The day after more than 100 people were injured, three fatally, in a series of two explosions at the Boston Marathon, many Chicago-area participants in the popular race returned home Tuesday.
Among those runners -- including 361 from Chicago and more than 500 more hailing from the suburbs and other parts of the states -- was 34-year-old Eric Giandelone, who told the Chicago Tribune that he "looked up and I saw debris flying" as he was drinking a cup of coffee near the race's finish line.
Spectator Angi Taylor, morning host at 103.5 KISS FM, told Fox Chicago she watched the horrific scene unfold from her hotel room just across the street from the explosions.
(Read LIVE UPDATES on the Boston Marathon explosions Scroll down to read about plans for solidarity running events scheduled for Tuesday evening in Chicago.)
"I saw facial injuries, I saw blood on faces, I saw people that couldn't walk anymore, medical units that were carrying people on sheets," Taylor told the station. "The scene on street was chaos…people walking, nobody knowing where to go."
Runner Heather Corcoran, of the suburban St. Charles-Geneva area, told CBS Chicago she not only heard the blast from her hotel, about two blocks away, but she felt it.
“It’s terrifying, it’s terrifying. I think everybody here, probably the first thing that goes through their mind is 9-11,” Corcoran told CBS. “You just pray, you just pray.”
According to the Chicago Area Runners Association and other area runners' groups, as of Tuesday morning, none of those wounded in the blasts were from the Chicago area and a majority of the local participants have already been located and accounted for.
Wendy Jaehn, CARA executive director, told NBC Chicago, "I don't think that anybody could have ever fathomed that someone would think about doing this at a marathon."
The Monday tragedy has prompted major cities nationwide to trump up security, including Chicago, which increased safety announcements on CTA trains and buses, according to DNAinfo Chicago. Metra also boosted safety precautions at its stations and on its trains and police have increased their presence downtown though there was no known specific threat to the city.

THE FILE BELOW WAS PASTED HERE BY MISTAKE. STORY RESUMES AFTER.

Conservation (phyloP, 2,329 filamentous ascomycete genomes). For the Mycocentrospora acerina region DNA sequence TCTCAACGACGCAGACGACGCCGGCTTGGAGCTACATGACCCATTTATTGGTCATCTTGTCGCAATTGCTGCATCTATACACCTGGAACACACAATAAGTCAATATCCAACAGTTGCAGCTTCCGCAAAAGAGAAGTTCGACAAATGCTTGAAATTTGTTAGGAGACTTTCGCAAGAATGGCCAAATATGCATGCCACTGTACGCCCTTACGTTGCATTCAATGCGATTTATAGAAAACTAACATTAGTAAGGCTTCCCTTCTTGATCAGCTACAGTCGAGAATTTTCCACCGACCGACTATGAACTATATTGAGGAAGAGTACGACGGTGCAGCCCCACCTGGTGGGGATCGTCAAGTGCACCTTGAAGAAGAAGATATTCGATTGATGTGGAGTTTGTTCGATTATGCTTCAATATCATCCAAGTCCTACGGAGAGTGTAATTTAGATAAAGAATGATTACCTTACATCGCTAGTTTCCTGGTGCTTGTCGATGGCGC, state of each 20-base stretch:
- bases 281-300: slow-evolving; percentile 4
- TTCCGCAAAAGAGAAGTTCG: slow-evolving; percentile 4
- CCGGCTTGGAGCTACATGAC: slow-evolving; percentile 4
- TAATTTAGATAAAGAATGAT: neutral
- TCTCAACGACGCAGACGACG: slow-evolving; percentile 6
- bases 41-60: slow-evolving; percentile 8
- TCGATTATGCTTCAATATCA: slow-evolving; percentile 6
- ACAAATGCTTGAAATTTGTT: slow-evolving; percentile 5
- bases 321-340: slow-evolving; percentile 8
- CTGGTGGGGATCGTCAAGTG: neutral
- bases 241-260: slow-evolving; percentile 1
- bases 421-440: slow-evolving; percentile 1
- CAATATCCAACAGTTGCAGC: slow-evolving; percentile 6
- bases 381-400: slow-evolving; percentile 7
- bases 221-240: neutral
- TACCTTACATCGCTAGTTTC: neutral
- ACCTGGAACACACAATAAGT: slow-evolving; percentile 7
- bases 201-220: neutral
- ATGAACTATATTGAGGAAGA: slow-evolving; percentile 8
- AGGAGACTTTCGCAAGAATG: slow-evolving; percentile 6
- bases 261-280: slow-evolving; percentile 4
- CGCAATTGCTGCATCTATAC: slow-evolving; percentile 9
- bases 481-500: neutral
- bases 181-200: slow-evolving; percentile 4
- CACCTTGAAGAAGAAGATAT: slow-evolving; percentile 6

Security remained heightened downtown later Tuesday, ABC Chicago reports.
Some have already questioned what impact the Boston bombings will have on security at large-scale public gatherings in the city, including the Chicago Marathon in October.
Carey Pinkowski, the Chicago Marathon's director, was in Boston for the race and told the Tribune that the race's leadership team was already thinking about how the tragedy could change their preparations.
In an updated statement to NBC Chicago, Pinkowski added that "a comprehensive security review" lies ahead as Chicago Marathon organizers will look to quell the fears of anxious participants.
Chicago runners were planning to express their solidarity with Boston in Tuesday unity runs, including one hosted by CARA and beginning at the Foster Avenue Beach House at 6 p.m. The short run has 210 people RSVPed on its Facebook event page.
"We invite all runners to join us and run in honor of those who lost their lives and who were injured during this tragic ordeal," CARA said in an update to its Facebook page.
CARA is urging participants to wear red as a sign of solidarity with those impacted by the explosions in Boston.
Another unity run is being led by the Pilsen-based Venados Running Club beginning at 7 p.m.